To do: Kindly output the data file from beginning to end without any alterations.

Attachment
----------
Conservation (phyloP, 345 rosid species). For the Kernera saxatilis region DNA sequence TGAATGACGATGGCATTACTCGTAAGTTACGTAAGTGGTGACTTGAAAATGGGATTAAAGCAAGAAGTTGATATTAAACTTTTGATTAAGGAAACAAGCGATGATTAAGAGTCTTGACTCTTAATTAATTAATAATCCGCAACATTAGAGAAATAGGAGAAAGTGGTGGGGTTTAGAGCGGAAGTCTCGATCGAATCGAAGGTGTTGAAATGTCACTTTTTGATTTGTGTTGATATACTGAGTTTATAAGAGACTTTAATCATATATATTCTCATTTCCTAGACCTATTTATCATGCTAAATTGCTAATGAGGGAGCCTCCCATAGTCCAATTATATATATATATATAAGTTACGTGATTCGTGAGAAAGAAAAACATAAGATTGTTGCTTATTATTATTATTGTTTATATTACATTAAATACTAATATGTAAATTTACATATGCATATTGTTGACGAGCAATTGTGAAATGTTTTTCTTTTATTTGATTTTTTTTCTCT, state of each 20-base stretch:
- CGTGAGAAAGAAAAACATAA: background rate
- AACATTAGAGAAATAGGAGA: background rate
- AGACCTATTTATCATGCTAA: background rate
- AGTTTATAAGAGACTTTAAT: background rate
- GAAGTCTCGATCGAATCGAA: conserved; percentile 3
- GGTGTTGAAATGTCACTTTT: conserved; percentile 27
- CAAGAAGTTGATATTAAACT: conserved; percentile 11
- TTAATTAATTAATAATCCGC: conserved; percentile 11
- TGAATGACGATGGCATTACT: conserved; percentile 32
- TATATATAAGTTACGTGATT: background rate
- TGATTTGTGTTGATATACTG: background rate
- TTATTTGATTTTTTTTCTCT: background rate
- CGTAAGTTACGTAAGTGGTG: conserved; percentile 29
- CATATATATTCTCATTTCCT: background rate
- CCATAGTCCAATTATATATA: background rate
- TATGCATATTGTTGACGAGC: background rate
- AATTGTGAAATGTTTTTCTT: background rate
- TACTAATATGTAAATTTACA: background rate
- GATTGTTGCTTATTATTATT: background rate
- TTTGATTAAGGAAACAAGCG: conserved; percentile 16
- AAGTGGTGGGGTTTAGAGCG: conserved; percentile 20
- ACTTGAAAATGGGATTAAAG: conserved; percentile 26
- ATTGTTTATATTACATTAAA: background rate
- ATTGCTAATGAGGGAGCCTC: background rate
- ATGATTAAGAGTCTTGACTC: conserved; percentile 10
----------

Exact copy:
Conservation (phyloP, 345 rosid species). For the Kernera saxatilis region DNA sequence TGAATGACGATGGCATTACTCGTAAGTTACGTAAGTGGTGACTTGAAAATGGGATTAAAGCAAGAAGTTGATATTAAACTTTTGATTAAGGAAACAAGCGATGATTAAGAGTCTTGACTCTTAATTAATTAATAATCCGCAACATTAGAGAAATAGGAGAAAGTGGTGGGGTTTAGAGCGGAAGTCTCGATCGAATCGAAGGTGTTGAAATGTCACTTTTTGATTTGTGTTGATATACTGAGTTTATAAGAGACTTTAATCATATATATTCTCATTTCCTAGACCTATTTATCATGCTAAATTGCTAATGAGGGAGCCTCCCATAGTCCAATTATATATATATATATAAGTTACGTGATTCGTGAGAAAGAAAAACATAAGATTGTTGCTTATTATTATTATTGTTTATATTACATTAAATACTAATATGTAAATTTACATATGCATATTGTTGACGAGCAATTGTGAAATGTTTTTCTTTTATTTGATTTTTTTTCTCT, state of each 20-base stretch:
- CGTGAGAAAGAAAAACATAA: background rate
- AACATTAGAGAAATAGGAGA: background rate
- AGACCTATTTATCATGCTAA: background rate
- AGTTTATAAGAGACTTTAAT: background rate
- GAAGTCTCGATCGAATCGAA: conserved; percentile 3
- GGTGTTGAAATGTCACTTTT: conserved; percentile 27
- CAAGAAGTTGATATTAAACT: conserved; percentile 11
- TTAATTAATTAATAATCCGC: conserved; percentile 11
- TGAATGACGATGGCATTACT: conserved; percentile 32
- TATATATAAGTTACGTGATT: background rate
- TGATTTGTGTTGATATACTG: background rate
- TTATTTGATTTTTTTTCTCT: background rate
- CGTAAGTTACGTAAGTGGTG: conserved; percentile 29
- CATATATATTCTCATTTCCT: background rate
- CCATAGTCCAATTATATATA: background rate
- TATGCATATTGTTGACGAGC: background rate
- AATTGTGAAATGTTTTTCTT: background rate
- TACTAATATGTAAATTTACA: background rate
- GATTGTTGCTTATTATTATT: background rate
- TTTGATTAAGGAAACAAGCG: conserved; percentile 16
- AAGTGGTGGGGTTTAGAGCG: conserved; percentile 20
- ACTTGAAAATGGGATTAAAG: conserved; percentile 26
- ATTGTTTATATTACATTAAA: background rate
- ATTGCTAATGAGGGAGCCTC: background rate
- ATGATTAAGAGTCTTGACTC: conserved; percentile 10